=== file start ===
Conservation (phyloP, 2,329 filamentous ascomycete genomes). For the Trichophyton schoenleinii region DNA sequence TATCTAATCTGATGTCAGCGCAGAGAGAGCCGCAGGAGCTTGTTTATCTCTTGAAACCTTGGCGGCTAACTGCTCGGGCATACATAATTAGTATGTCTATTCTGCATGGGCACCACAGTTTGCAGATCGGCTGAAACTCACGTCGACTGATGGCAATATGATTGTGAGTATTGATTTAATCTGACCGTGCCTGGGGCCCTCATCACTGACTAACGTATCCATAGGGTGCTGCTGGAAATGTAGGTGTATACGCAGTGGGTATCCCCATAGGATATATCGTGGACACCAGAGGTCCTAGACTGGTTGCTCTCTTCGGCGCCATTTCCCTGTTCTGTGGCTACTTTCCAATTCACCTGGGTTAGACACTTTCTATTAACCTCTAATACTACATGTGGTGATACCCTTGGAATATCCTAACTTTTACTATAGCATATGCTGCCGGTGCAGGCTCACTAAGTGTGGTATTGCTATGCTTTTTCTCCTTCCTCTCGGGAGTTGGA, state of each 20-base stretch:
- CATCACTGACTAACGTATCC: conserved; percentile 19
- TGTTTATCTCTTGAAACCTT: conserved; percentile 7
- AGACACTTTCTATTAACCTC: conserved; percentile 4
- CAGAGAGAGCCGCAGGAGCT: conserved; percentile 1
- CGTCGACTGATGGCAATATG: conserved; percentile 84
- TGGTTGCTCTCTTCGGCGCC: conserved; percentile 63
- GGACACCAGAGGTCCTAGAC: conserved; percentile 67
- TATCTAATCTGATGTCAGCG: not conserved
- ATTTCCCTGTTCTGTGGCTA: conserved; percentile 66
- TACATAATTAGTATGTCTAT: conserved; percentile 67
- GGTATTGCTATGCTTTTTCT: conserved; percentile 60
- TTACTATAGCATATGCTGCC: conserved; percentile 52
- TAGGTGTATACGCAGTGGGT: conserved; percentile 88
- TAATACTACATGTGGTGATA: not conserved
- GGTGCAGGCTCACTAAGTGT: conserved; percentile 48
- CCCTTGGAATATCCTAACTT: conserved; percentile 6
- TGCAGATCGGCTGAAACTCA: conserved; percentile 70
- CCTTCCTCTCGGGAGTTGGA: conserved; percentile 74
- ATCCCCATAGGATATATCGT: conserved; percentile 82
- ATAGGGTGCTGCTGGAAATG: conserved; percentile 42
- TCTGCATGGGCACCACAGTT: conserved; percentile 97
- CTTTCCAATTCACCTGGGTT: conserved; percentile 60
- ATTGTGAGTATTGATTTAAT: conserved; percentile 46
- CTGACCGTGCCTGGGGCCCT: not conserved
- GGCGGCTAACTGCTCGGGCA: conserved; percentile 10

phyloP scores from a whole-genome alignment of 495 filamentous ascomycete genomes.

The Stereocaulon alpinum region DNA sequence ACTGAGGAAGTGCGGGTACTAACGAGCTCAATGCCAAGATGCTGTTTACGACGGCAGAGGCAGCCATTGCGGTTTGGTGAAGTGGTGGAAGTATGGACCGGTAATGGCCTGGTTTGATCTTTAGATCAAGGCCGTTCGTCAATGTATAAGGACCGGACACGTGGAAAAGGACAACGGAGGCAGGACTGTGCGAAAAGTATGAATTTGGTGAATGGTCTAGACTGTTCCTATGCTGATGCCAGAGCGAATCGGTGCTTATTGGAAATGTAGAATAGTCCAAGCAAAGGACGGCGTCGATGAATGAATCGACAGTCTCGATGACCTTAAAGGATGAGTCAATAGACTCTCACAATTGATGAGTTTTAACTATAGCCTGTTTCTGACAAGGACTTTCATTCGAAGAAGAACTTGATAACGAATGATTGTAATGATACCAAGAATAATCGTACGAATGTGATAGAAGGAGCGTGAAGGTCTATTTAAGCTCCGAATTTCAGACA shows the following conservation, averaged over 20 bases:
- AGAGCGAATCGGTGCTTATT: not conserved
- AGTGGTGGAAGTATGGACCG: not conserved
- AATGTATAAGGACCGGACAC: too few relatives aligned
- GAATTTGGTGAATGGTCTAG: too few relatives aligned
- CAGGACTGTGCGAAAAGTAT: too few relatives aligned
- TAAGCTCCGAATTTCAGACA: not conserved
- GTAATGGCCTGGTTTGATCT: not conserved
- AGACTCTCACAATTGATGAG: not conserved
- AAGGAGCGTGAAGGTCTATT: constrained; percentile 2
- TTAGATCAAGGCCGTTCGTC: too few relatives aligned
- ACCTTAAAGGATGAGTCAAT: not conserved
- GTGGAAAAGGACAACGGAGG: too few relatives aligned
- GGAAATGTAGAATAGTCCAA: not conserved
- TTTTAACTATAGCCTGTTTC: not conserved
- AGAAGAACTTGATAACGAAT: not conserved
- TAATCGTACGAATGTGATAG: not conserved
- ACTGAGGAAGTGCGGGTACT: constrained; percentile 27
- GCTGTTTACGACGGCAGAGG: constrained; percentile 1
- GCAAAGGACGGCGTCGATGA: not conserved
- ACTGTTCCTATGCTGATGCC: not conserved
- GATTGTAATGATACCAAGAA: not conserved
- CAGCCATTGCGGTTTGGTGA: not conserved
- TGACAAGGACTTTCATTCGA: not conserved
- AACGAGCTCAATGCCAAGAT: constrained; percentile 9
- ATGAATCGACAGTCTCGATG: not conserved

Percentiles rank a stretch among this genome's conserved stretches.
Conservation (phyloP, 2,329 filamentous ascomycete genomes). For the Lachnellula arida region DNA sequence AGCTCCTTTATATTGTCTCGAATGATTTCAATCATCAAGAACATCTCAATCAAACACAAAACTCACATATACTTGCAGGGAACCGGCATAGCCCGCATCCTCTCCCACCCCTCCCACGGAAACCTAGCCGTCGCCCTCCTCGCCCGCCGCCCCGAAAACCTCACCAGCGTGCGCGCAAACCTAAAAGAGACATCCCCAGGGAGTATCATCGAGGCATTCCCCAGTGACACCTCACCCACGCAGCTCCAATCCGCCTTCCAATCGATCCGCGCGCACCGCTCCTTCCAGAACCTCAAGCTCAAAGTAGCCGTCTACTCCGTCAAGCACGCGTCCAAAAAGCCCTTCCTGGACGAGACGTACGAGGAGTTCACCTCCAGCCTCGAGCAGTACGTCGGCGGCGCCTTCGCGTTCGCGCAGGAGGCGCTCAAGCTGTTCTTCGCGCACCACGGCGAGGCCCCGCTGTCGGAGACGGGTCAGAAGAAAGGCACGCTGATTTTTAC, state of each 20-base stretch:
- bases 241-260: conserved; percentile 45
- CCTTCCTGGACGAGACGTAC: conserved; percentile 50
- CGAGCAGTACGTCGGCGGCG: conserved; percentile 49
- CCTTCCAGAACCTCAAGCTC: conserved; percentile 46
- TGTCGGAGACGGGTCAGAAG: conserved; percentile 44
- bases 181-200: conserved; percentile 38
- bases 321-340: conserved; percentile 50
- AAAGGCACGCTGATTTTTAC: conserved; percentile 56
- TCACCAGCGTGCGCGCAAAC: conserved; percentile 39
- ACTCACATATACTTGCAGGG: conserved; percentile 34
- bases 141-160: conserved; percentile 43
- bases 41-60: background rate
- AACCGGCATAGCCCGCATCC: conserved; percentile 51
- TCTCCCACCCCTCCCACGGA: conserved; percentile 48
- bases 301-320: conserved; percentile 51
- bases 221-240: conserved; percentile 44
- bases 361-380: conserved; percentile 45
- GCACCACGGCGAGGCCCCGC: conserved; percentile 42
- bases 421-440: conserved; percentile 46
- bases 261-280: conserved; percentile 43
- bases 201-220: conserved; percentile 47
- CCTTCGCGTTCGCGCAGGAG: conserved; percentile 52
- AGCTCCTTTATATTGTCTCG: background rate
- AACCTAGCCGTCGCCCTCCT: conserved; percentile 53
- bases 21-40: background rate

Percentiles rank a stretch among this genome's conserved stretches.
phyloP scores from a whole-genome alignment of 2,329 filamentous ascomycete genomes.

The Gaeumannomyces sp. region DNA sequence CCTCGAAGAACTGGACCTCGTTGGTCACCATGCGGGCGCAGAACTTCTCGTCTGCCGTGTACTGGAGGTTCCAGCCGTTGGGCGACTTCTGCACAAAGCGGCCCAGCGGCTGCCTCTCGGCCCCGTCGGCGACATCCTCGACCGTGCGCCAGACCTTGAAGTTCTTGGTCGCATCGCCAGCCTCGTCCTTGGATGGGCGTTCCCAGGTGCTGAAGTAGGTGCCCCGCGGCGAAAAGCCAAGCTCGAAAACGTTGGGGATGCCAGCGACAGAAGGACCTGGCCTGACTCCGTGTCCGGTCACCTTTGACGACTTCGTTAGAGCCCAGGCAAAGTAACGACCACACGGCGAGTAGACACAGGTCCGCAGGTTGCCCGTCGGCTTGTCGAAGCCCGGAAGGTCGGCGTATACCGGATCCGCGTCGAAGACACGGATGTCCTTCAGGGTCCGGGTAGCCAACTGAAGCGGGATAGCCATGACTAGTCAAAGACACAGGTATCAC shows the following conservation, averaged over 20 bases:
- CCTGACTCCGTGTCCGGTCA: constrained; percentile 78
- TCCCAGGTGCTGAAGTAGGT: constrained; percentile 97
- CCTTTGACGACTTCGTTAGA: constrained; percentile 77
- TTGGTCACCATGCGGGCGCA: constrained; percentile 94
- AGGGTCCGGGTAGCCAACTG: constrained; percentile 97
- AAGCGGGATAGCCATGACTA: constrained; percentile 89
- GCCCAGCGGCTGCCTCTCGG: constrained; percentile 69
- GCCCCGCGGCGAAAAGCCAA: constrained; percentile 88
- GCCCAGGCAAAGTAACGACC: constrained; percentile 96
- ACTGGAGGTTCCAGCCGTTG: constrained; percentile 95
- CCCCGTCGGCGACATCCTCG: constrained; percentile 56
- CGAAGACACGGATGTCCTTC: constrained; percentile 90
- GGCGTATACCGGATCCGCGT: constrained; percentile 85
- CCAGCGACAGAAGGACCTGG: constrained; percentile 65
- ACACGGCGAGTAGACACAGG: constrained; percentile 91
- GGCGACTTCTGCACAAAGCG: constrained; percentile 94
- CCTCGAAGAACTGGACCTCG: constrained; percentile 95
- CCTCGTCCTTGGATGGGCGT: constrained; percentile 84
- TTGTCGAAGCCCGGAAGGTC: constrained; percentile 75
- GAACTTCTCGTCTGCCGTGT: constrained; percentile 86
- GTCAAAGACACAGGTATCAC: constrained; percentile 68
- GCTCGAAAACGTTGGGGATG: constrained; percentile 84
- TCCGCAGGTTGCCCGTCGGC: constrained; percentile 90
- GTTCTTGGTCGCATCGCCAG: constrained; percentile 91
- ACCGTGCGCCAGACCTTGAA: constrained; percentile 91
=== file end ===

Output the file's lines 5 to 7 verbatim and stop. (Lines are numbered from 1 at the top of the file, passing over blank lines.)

- CAGAGAGAGCCGCAGGAGCT: conserved; percentile 1
- CGTCGACTGATGGCAATATG: conserved; percentile 84
- TGGTTGCTCTCTTCGGCGCC: conserved; percentile 63